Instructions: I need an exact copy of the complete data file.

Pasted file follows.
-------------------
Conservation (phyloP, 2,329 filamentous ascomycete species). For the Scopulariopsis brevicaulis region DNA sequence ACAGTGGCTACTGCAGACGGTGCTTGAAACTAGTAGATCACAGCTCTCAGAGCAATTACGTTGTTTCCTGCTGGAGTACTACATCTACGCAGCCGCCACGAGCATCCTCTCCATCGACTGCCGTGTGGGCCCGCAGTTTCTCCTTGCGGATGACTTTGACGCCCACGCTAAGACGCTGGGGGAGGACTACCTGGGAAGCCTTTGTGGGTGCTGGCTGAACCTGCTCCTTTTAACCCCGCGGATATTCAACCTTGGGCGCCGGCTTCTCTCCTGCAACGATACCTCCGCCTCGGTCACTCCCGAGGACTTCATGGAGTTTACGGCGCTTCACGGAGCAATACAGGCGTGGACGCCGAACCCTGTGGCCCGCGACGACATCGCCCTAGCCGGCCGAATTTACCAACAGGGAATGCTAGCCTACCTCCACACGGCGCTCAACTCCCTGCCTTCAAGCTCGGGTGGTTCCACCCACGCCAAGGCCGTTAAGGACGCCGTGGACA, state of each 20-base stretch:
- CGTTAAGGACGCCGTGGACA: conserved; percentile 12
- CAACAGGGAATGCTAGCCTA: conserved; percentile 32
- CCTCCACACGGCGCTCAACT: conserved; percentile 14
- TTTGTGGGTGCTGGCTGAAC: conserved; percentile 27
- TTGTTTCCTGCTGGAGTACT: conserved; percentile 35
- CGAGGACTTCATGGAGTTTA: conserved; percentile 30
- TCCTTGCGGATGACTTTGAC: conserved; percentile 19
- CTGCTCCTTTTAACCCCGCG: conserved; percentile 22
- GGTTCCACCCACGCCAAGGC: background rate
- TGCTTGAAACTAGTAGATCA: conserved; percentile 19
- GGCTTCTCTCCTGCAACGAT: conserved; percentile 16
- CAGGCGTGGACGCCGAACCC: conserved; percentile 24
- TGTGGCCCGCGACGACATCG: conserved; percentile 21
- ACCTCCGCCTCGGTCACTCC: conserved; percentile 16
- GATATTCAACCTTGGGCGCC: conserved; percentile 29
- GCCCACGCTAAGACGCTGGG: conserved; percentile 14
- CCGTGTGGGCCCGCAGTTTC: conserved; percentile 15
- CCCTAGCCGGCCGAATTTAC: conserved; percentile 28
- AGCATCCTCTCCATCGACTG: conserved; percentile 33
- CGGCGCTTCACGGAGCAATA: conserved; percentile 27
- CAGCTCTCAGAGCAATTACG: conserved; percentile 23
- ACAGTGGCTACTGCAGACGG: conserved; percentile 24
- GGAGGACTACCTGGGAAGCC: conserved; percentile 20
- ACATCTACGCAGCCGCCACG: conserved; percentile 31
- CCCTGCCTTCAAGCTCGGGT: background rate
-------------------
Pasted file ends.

Conservation (phyloP, 2,329 filamentous ascomycete species). For the Scopulariopsis brevicaulis region DNA sequence ACAGTGGCTACTGCAGACGGTGCTTGAAACTAGTAGATCACAGCTCTCAGAGCAATTACGTTGTTTCCTGCTGGAGTACTACATCTACGCAGCCGCCACGAGCATCCTCTCCATCGACTGCCGTGTGGGCCCGCAGTTTCTCCTTGCGGATGACTTTGACGCCCACGCTAAGACGCTGGGGGAGGACTACCTGGGAAGCCTTTGTGGGTGCTGGCTGAACCTGCTCCTTTTAACCCCGCGGATATTCAACCTTGGGCGCCGGCTTCTCTCCTGCAACGATACCTCCGCCTCGGTCACTCCCGAGGACTTCATGGAGTTTACGGCGCTTCACGGAGCAATACAGGCGTGGACGCCGAACCCTGTGGCCCGCGACGACATCGCCCTAGCCGGCCGAATTTACCAACAGGGAATGCTAGCCTACCTCCACACGGCGCTCAACTCCCTGCCTTCAAGCTCGGGTGGTTCCACCCACGCCAAGGCCGTTAAGGACGCCGTGGACA, state of each 20-base stretch:
- CGTTAAGGACGCCGTGGACA: conserved; percentile 12
- CAACAGGGAATGCTAGCCTA: conserved; percentile 32
- CCTCCACACGGCGCTCAACT: conserved; percentile 14
- TTTGTGGGTGCTGGCTGAAC: conserved; percentile 27
- TTGTTTCCTGCTGGAGTACT: conserved; percentile 35
- CGAGGACTTCATGGAGTTTA: conserved; percentile 30
- TCCTTGCGGATGACTTTGAC: conserved; percentile 19
- CTGCTCCTTTTAACCCCGCG: conserved; percentile 22
- GGTTCCACCCACGCCAAGGC: background rate
- TGCTTGAAACTAGTAGATCA: conserved; percentile 19
- GGCTTCTCTCCTGCAACGAT: conserved; percentile 16
- CAGGCGTGGACGCCGAACCC: conserved; percentile 24
- TGTGGCCCGCGACGACATCG: conserved; percentile 21
- ACCTCCGCCTCGGTCACTCC: conserved; percentile 16
- GATATTCAACCTTGGGCGCC: conserved; percentile 29
- GCCCACGCTAAGACGCTGGG: conserved; percentile 14
- CCGTGTGGGCCCGCAGTTTC: conserved; percentile 15
- CCCTAGCCGGCCGAATTTAC: conserved; percentile 28
- AGCATCCTCTCCATCGACTG: conserved; percentile 33
- CGGCGCTTCACGGAGCAATA: conserved; percentile 27
- CAGCTCTCAGAGCAATTACG: conserved; percentile 23
- ACAGTGGCTACTGCAGACGG: conserved; percentile 24
- GGAGGACTACCTGGGAAGCC: conserved; percentile 20
- ACATCTACGCAGCCGCCACG: conserved; percentile 31
- CCCTGCCTTCAAGCTCGGGT: background rate